Lake Tahoe Regional Plan Update Approved, Hailed by State and Regional Leaders
This is a verbatim copy of the Tahoe Regional Planning Agency Press Release on the subject of the December 12 Governing Board vote to approve the Regional Plan update package.
DECEMBER 13, 2012
This Thursday the Tahoe Regional Planning Agecy Governing Board and the Advisory Planning Commission voted to approve the Tahoe Regional Plan update suite of documents. Following is the Tahoe Regional Planning Agency press release on the subject.
LAKE TAHOE REGIONAL PLAN UPDATE APPROVED, HAILED BY STATE AND REGIONAL LEADERS
For Release Immediately
December 12, 2012
Stateline, NV— A clear path forward for the continued restoration of Lake Tahoe was enacted today as the Governing Board of the Tahoe Regional Planning Agency (TRPA) approved and adopted the Lake Tahoe Regional Plan Update and Regional Transportation Plan Update, calledMobility 2035, in 12-1 votes with one Board member abstaining.
A regional plan that achieves environmental standards while allowing orderly growth and development in the Region is required by the Bi-State Compact, signed by California and Nevada, which created TRPA more than 40 years ago. Updates to the Lake Tahoe Regional Plan, often a source of controversy as well as inspiration for resource protection, was hailed by state leaders as historic and indicative of the shared commitment the two states have to Lake Tahoe’s restoration.
The closing vote was met with applause from the gallery of attendees in the convention center of Harvey’s Resort in Stateline, NV, many of whom have helped shape and shepherd the Plan Update through an exhaustive public process, according to TRPA.
“Today’s approval starts the next environmental leap forward for Lake Tahoe,” TRPA Executive Director Joanne S. Marchetta said. “An unprecedented public participation process has created a plan that raises the level of stewardship of this national treasure and TRPA is grateful to the thousands of people who helped shape it.”
Updates to the Lake Tahoe Regional Plan, originally adopted in 1987, aim to accelerate attainment of extraordinary environmental goals in part by improving the regulatory framework in the Region, according to the Agency. Priority updates include:
- Accelerating water quality restoration and other ecological benefits by supporting environmental redevelopment opportunities and Environmental Improvement Program investments.
- Integrating regional and local regulations into coordinated area plans.
- Simplifying and streamlining the permit review process to encourage updates to older buildings.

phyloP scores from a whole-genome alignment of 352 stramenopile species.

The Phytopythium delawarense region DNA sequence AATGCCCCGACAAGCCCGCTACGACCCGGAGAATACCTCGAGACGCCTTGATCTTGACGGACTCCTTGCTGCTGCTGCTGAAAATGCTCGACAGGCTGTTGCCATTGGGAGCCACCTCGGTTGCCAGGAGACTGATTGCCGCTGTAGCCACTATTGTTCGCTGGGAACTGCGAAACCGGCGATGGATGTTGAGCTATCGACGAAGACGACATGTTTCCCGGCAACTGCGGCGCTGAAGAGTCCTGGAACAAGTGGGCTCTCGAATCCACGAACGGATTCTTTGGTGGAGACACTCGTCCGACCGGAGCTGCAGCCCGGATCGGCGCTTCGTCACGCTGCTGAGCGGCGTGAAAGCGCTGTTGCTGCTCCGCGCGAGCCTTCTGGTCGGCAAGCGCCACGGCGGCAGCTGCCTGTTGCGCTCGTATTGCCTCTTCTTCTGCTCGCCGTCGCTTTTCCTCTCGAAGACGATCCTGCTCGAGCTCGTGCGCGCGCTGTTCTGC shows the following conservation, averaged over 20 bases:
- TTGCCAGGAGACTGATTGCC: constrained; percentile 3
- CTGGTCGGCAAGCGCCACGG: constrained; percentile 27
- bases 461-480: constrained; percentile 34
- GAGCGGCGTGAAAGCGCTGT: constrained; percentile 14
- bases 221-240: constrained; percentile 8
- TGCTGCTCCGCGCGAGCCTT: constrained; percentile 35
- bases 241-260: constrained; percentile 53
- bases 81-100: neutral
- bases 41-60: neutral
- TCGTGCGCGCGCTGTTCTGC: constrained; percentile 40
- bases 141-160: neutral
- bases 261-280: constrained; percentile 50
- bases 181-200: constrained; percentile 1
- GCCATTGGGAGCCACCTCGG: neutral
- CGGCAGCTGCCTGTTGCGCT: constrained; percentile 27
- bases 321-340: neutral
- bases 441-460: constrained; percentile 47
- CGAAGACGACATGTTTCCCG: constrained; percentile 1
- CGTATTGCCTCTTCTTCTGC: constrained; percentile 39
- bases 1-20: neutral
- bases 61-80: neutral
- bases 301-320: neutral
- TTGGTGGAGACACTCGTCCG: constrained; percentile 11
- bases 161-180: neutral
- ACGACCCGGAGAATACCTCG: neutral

“Ultimately, what happens on the land affects the waters of Lake Tahoe,” Marchetta said. “Most visitors are stunned by the beauty of Lake Tahoe, but disappointed by our aging town centers and lack of connectivity in transportation and trails. To further restoration efforts, we need to open opportunities for property owners to invest in measures that reduce pollution and help restore the Lake’s world-famous clarity.”
The Regional Plan Update received supported today by state leaders who were instrumental in bringing stakeholder groups together earlier this year in a bi-state consultation group.
“This is an historic plan,” Nevada Department of Conservation and Natural Resources Director Leo Drozdoff told the Board. “For the first time in over two decades there is common ground and we have forged relations between the two states, the environmental community, business groups and local governments. We know this is just a starting point, but Nevada stands ready to continue the work we have done to create a strong and vibrant bi-state framework. You can rely on us to be here in the long term as a resource as we continue to find common ground.”
Deputy Secretary of External Affairs for the California Natural Resources Agency Todd Ferrara echoed support for the updates.
“California shares its strong support for the regional plan and the bi-state process,” Ferrara said. “It hasn’t been easy. There has been compromise as well as consensus, but many things that are hard or challenging bear fruit. We are pleased to be here today as part of this important milestone for Lake Tahoe.”
Support was also voiced by the U.S. Forest Service, which manages nearly 80 percent of the land in the Tahoe Basin.